Web service overview
A Web Service is programmable application logic accessible using standard Internet protocols. Web services combine the best aspects of component-based development and the Web. Like components, Web services represent black-box functionality that can be reused without worrying about how the service is implemented. Unlike current component technologies, Web services are not accessed via object-model-specific protocols, such as the distributed Component Object Model (DCOM), Remote Method Invocation (RMI), or Internet Inter-ORB Protocol (IIOP). Instead, Web services are accessed via ubiquitous Web protocols and data formats, such as Hypertext Transfer Protocol (HTTP) and Extensible Markup Language (XML). Furthermore, a Web Service interface is defined strictly in terms of the messages the Web Service accepts and generates. Consumers of the Web Service can be implemented on any platform in any programming language, as long as they can create and consume the messages defined for the Web Service interface.
There are a few key specifications and technologies you are likely to encounter when building or consuming Web services. These specifications and technologies address five requirements for service-based development:
- A standard way to represent data
- A common, extensible, message format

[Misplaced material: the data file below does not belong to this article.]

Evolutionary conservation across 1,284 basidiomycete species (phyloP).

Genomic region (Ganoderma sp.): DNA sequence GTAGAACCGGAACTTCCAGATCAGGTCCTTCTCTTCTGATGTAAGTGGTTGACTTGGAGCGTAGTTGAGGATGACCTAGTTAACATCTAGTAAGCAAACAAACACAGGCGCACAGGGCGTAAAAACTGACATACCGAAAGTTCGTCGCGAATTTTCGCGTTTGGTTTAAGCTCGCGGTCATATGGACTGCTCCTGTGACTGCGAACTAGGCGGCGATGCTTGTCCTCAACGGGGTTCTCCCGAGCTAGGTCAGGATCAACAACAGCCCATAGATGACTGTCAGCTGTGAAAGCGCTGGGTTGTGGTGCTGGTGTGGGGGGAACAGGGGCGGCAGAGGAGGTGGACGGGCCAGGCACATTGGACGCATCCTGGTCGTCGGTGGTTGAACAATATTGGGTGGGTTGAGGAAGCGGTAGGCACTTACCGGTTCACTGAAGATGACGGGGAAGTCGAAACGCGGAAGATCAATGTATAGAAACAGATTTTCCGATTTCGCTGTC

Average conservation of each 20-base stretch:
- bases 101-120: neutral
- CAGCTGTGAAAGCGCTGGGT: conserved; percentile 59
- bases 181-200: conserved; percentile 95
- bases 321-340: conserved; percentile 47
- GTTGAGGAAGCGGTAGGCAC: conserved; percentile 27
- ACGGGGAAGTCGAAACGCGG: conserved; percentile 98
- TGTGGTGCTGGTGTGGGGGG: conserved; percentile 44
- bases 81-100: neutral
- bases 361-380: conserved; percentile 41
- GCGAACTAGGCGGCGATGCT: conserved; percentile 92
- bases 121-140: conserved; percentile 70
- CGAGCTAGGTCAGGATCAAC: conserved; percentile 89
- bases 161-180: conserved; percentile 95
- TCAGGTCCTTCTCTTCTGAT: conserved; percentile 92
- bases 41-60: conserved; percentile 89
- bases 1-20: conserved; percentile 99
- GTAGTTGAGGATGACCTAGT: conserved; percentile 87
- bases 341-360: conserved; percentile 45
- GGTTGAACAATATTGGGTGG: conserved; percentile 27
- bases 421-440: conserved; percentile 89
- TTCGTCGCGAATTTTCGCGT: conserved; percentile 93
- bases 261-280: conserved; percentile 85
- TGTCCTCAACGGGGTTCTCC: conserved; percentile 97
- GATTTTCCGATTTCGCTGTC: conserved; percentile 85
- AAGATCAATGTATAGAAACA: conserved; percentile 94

- A common, extensible, service description language
- A way to discover services located on a particular Web site
- A way to discover service providers
XML is the obvious choice for a standard way to represent data. Most Web Service-related specifications use XML for data representation, as well as XML Schemas to describe data types.
The Simple Object Access Protocol (SOAP) defines a lightweight protocol for information exchange. Part of the SOAP specification defines a set of rules for how to use XML to represent data. Other parts of the SOAP specification define an extensible message format, conventions for representing remote procedure calls (RPCs) using the SOAP message format, and bindings to the HTTP protocol. (SOAP messages can be exchanged over other protocols, but the current specification only defines bindings for HTTP.) Microsoft anticipates that SOAP will be the standard message format for communicating with Web services.